The long-derelict Traders Inn site on Yale Road will be home to a new 46-unit housing project, with 24/7 wrap-around care, for homeless in Chilliwack.

Old Traders Inn site in Chilliwack set to become modular housing

The plan is for 46 units with wrap-around support services in the form of an ICM team

A new modular housing facility with wrap-around support services will be built in Chilliwack at the former Traders Inn site on Yale Road.

The proposed 46-unit project will assist the homeless, and those at risk of it, to get off the streets, and transition into stability with key services in place to help them do it.

The B.C. government has worked closely with City of Chilliwack on the project for months, applying Housing First principles to provide 24/7 support with an intensive case management (ICM) team geared to mental health and addiction services.

The rundown motel property at 45944 Yale Rd. was purchased last year by the Province for $1.7 million, and the project will cost $9 million. City of Chilliwack pledged to contribute $700,000, which had been set aside in reserve for Chilliwack’s first major Housing First initiative.

“Many communities in our province have expressed the need for housing to support vulnerable citizens,” said Chilliwack Mayor Sharon Gaetz. “Chilliwack has worked with BC Housing and we are grateful for the supports that they are offering to us.”

The wrap-around support services will be provided by the ICM team of nurses, community-support workers, and clinicians, who will assess health issues, help residents access treatment and rehabilitation services.

The new facility will feature a medical room and private units, with washrooms and kitchenettes for each resident. They’ll get meals, skills training and health/wellness services.

“Everyone needs a home and this will provide a safe place with wrap-around services to those who need it most,” Mayor Gaetz said. “Thank you to the Province for providing new hope to those who need it most.”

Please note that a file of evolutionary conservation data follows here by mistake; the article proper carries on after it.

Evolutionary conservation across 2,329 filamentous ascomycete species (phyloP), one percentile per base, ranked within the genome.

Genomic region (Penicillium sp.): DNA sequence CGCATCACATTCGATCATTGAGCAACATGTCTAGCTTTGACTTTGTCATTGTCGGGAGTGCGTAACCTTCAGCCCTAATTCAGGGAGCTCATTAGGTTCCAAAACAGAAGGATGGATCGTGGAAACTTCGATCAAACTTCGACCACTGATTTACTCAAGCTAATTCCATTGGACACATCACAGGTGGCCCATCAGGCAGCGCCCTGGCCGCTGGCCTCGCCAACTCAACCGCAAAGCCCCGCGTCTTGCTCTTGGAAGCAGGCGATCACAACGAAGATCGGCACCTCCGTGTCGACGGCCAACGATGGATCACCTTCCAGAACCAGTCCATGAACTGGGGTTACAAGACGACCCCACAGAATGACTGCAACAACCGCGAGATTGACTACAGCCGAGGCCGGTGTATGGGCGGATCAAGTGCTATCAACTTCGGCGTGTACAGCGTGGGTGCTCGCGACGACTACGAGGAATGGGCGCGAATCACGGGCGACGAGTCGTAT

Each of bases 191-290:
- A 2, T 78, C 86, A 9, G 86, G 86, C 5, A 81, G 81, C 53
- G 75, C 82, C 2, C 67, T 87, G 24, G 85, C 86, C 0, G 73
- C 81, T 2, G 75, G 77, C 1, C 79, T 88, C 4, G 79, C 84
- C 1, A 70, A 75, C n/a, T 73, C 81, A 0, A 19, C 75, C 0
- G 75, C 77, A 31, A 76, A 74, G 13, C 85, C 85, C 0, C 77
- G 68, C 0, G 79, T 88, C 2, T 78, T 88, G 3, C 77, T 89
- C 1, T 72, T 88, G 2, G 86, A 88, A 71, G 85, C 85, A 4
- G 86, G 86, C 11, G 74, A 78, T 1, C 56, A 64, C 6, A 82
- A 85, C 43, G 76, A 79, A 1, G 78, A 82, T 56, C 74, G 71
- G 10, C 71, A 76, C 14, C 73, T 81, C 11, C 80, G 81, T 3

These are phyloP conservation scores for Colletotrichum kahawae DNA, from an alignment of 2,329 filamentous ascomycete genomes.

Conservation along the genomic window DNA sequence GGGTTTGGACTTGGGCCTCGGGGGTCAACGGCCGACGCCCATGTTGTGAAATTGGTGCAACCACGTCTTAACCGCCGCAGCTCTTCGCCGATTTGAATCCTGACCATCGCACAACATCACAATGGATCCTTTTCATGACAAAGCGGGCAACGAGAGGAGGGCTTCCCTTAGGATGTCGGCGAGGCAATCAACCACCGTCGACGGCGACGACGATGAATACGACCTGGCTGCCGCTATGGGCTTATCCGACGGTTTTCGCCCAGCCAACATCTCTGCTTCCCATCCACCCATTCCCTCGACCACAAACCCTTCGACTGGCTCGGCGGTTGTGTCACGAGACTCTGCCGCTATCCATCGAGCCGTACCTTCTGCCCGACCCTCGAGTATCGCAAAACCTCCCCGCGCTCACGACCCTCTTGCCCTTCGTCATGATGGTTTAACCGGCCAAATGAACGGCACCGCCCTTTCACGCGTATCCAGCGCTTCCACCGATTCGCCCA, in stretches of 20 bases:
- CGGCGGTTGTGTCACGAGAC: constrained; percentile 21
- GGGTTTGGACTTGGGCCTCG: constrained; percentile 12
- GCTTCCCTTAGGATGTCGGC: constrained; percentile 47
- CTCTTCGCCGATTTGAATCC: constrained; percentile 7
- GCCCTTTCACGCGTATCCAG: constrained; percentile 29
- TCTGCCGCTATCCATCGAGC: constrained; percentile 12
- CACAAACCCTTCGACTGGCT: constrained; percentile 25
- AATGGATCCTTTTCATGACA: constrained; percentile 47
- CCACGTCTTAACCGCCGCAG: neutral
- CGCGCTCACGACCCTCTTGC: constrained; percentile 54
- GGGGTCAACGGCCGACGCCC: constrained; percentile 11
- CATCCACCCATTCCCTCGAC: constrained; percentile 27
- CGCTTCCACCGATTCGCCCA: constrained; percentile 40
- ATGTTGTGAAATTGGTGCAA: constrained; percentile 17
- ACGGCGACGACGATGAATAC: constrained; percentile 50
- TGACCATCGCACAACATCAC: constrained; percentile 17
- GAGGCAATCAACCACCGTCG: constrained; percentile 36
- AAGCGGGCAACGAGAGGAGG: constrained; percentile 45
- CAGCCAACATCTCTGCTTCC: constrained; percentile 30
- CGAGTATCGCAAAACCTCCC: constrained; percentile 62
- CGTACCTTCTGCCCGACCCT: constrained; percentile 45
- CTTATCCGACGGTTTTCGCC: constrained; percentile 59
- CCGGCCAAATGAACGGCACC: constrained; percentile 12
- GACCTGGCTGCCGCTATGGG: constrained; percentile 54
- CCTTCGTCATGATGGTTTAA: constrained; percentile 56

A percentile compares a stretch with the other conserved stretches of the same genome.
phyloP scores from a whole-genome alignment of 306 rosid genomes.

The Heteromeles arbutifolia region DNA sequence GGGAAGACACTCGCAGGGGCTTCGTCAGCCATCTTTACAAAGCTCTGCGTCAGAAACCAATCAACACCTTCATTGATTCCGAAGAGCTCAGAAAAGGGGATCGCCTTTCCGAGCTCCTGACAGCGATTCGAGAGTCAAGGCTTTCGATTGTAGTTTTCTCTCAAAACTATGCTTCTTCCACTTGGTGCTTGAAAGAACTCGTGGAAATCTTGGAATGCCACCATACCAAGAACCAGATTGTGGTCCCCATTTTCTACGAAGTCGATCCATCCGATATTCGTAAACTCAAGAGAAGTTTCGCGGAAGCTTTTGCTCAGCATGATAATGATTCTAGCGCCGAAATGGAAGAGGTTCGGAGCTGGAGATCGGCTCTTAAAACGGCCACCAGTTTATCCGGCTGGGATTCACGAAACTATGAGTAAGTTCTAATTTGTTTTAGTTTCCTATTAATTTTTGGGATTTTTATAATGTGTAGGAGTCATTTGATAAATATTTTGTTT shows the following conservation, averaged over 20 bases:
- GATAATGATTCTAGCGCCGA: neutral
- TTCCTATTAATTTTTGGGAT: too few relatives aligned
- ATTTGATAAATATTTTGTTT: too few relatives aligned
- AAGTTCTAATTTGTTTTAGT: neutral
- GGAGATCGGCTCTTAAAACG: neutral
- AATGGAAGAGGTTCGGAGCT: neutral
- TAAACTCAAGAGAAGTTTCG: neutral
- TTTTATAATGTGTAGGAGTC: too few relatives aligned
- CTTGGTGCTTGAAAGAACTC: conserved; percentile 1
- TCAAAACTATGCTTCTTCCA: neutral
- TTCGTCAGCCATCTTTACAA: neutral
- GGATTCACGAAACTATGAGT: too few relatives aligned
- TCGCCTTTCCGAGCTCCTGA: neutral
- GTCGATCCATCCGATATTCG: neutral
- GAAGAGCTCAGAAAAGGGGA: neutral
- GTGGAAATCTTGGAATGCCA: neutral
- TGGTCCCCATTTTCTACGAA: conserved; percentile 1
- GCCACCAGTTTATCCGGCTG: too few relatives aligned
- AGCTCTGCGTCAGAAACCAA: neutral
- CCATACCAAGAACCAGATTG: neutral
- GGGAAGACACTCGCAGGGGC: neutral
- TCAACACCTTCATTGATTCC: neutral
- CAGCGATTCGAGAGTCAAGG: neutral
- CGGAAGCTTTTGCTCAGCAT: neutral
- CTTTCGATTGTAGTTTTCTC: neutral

A rezoning application is expected to be submitted soon.

“This project offering housing with supports is going to make a marked difference,” said Coun. Ken Popove, chair of the Housing First committee. “It is going to be huge for Chilliwack.”

The 46 housing units will dovetail with an in-house ICM team. Housing is desperately needed, he said, but having the level of added support where staff can visit, check meds or recommend counselling, for example is going to make it work.

“We’ve been talking about this for months and to finally see it coming to fruition is extremely gratifying,” Popove said. “I want to thank the members of the Housing First committee, who have been pushing for this hard from our end in Chilliwack.”

Popove said the ICM team will be based out of the Chilliwack General Hospital initially as the new modular housing facility is built later this year.

Request for expressions of interest by an operator has been issued and BC Housing will be reviewing proposals.

“We need to get people into safe and secure housing, so they can get the supports they need to begin the process of turning their lives around,” said Selina Robinson, Minister of Municipal Affairs and Housing.

“It’s great to see communities throughout British Columbia interested in working with us to deliver this much-needed housing for some of our most vulnerable neighbours. Getting this project off the ground is an important first step in addressing homelessness here in Chilliwack,” said Minister Robinson.

An open house hosted by provincial reps will be scheduled at a later date for Chilliwack residents to learn more details.

“We know secure housing has a direct link to peoples’ mental health and overall well-being,” said Minister of Mental Health and Addictions Judy Darcy.

Once a resident is in stable housing, the ICM team is active, connecting them to a broad range of services, with compassion and commitment, and able to offer culturally safe and trauma-specific services. The ICM teamwork will be in partnership with the First Nations Health Authority.

“Our partnership is grounded in the reality that our people are disproportionately impacted in our current public-health state of emergency,” said Richard Jock, chief operating officer, First Nations Health Authority. “Working in concert with Fraser Health and housing partners will ensure our efforts are systematic and bring together the best services for First Nations in the region.”

An expression of interest for an operator has been issued and BC Housing is currently reviewing all the proposals submitted.

Questions about the project can be sent to:

The Chilliwack project is part of a provincewide investment of $291 million to build 2,000 homes around the province and more than $170 million over three years to provide 24/7 staffing and support services. Through this effort, 1,300 new homes are under construction for those most in need.

READ MORE: What’s Chilliwack doing?

READ MORE: Housing First is key


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